Freedom of religion and the U.S. SenateMuch ado has been made on the Left and the Right of the shouting down of a Hindu holy man who was invited to give the opening prayer before the United States Senate. While I have no doubt that the entire episode was an engineered "multicultural" stunt, the reaction of certain people on the religious right to the entire affair has been at the very least inappropriate and at the most has been hideous.
In advance of the spectacle I received an e-mail from the American Family Association asking that I call my Senator and demand that a stop be put to what the message called "blasphemy." My wife rightly pointed out that if a Hindu can be prohibited from saying a prayer before Congress, what is to prevent a priest or a minister from also being forbidden? Nothing, of course-in fact it could be argued that forbidding the man from saying his prayer sets a very dangerous precedent.
I have long been in agreement with those who say that the decline of Christianity as the great religious force in our society has ultimately led to the exacerbation of nearly every social problem that we face as a nation (Note that I am not saying that these problems would not exist in a more Christian society, merely that the lack of one worsens the problems we have.). Further, I believe that the founders of our country were very clear in their intent by their writings and statements that they intended to establish freedom of religion in America, but not freedom from religion. A prime example of this principle would be in my own hometown, where I have never attended a city council meeting that did not open with prayer, nor heard a prayer there that did not specifically mention Christ in this very Christian town-if you don't like it, you don't have to pray and no one will make you.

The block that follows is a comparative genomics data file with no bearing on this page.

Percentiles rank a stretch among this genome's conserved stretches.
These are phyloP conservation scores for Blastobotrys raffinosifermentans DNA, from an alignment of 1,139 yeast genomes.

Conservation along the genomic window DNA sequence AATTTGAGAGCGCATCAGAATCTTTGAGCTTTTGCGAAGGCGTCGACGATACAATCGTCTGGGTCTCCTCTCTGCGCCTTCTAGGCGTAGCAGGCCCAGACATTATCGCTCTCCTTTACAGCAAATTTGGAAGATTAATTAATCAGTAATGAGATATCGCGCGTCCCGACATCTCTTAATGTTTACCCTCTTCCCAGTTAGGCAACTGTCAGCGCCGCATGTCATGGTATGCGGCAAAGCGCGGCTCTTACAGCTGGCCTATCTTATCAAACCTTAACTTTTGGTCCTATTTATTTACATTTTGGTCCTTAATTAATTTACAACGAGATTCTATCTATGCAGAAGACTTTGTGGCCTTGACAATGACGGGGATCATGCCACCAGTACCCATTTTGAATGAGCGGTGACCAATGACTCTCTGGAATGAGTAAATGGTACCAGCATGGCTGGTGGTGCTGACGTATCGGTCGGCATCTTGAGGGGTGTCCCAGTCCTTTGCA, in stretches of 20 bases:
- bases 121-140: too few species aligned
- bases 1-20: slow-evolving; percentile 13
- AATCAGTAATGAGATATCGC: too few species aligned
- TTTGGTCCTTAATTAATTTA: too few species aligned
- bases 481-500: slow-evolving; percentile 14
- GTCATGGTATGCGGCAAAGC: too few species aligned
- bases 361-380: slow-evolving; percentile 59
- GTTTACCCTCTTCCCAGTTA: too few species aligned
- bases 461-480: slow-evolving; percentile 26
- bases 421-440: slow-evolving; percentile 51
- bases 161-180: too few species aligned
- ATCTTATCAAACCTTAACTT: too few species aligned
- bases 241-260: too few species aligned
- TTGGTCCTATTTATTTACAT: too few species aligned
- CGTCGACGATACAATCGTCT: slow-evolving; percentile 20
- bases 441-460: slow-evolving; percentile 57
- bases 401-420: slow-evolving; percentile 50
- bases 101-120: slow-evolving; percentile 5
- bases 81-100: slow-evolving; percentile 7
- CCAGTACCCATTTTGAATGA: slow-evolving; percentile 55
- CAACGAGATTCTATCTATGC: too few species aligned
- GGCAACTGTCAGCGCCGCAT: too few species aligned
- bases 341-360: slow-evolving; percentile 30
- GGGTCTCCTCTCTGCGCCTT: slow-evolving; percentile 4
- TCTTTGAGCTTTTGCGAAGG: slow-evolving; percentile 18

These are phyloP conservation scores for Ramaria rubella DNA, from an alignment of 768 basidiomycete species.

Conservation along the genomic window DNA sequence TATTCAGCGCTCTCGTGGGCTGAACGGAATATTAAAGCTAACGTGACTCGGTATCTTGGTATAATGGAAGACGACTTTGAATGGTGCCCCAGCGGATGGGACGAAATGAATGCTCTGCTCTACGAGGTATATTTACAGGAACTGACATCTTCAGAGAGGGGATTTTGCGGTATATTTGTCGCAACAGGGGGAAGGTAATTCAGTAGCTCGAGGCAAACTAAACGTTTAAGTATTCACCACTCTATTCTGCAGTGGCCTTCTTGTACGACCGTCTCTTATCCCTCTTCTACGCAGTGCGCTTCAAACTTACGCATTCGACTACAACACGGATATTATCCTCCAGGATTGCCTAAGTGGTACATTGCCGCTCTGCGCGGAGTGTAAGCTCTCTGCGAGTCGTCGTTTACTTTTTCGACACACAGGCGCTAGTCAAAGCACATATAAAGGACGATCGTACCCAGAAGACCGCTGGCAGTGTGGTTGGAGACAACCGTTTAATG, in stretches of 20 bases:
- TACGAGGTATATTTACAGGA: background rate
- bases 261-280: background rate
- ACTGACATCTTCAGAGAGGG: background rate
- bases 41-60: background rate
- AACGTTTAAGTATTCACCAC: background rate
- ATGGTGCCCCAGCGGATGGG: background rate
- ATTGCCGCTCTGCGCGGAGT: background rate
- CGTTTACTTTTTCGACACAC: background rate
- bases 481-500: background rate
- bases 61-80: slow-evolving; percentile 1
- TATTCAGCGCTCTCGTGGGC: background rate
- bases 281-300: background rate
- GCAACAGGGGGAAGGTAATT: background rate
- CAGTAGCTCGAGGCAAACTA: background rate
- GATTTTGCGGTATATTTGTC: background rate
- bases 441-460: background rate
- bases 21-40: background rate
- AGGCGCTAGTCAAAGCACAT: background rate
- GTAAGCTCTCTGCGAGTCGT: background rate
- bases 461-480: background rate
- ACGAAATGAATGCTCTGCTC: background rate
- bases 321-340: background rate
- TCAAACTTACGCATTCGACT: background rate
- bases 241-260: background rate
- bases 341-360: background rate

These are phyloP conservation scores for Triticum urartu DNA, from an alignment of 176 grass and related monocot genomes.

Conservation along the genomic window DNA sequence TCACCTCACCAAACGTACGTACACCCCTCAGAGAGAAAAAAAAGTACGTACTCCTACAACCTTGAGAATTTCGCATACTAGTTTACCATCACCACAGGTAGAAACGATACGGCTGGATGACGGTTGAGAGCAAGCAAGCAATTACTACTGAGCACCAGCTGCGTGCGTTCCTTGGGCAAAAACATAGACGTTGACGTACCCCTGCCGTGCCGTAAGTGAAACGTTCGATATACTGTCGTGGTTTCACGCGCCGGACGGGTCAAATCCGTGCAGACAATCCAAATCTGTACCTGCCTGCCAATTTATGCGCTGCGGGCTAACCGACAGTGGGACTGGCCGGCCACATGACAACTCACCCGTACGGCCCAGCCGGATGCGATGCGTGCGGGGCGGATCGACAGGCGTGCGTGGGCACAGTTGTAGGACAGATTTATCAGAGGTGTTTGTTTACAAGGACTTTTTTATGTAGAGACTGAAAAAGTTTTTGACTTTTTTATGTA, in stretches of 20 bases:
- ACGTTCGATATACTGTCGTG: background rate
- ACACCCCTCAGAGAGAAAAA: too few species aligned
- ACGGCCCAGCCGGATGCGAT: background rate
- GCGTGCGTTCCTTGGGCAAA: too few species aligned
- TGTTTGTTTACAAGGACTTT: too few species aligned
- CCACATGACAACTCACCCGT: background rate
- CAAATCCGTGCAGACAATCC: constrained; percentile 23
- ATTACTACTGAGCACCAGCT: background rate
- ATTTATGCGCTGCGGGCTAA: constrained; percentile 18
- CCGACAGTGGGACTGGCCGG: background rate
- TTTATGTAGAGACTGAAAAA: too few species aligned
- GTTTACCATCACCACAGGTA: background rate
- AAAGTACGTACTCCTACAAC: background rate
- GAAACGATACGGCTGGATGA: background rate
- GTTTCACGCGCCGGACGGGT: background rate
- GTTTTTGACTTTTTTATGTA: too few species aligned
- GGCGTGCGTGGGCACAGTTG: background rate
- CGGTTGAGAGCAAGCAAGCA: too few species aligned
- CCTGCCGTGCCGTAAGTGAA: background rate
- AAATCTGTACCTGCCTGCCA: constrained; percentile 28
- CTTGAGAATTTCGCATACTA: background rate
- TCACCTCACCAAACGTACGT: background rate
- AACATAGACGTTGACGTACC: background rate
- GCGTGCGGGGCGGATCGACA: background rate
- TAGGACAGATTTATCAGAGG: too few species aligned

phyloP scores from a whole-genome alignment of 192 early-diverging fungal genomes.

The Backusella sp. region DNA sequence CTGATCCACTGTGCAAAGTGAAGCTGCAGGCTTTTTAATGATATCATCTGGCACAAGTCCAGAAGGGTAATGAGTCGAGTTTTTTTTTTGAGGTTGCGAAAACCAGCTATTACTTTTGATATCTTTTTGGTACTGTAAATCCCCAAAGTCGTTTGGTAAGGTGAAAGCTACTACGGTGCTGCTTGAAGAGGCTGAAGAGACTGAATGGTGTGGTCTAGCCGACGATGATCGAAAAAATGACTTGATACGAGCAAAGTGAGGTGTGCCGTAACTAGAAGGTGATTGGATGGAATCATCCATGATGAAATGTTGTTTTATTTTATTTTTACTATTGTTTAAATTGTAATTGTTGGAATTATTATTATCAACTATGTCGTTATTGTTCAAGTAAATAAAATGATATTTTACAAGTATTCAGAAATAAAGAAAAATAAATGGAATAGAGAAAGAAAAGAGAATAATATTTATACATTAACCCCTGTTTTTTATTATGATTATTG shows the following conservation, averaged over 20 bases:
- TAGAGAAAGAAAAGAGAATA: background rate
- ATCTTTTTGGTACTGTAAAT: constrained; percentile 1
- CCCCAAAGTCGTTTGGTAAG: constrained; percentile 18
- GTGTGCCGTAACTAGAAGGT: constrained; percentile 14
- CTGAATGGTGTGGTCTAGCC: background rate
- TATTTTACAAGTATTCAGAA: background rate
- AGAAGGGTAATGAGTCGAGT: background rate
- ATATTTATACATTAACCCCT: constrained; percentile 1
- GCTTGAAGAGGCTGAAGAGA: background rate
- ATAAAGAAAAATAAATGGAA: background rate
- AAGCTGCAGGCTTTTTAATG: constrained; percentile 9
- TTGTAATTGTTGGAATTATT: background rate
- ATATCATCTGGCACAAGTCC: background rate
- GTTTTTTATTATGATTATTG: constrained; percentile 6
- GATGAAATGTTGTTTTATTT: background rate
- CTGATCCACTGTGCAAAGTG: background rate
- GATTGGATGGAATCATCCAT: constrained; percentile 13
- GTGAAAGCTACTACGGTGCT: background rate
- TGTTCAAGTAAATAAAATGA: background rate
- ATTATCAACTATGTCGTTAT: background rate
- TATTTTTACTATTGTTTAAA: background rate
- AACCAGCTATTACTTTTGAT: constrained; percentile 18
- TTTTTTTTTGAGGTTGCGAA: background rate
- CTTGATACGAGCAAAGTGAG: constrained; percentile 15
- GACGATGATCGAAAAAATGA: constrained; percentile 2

Because we have a society in which there is freedom of religion, many religious groups will flourish within it. If a minister or priest of the Gospel has a right to pray before Congress by appointment-as surely they do-then so does a person of the Hindu faith, or otherwise we have no right to proclaim the name of God in a public setting. If you don't like it, no one is forcing you to agree with it by praying along. My freedom to believe in Christ is dependent in part on this Hindu's freedom to believe as he does.
Those who made a fuss over the prayer should remember how they might feel if a minister of Christ were treated in the same fashion.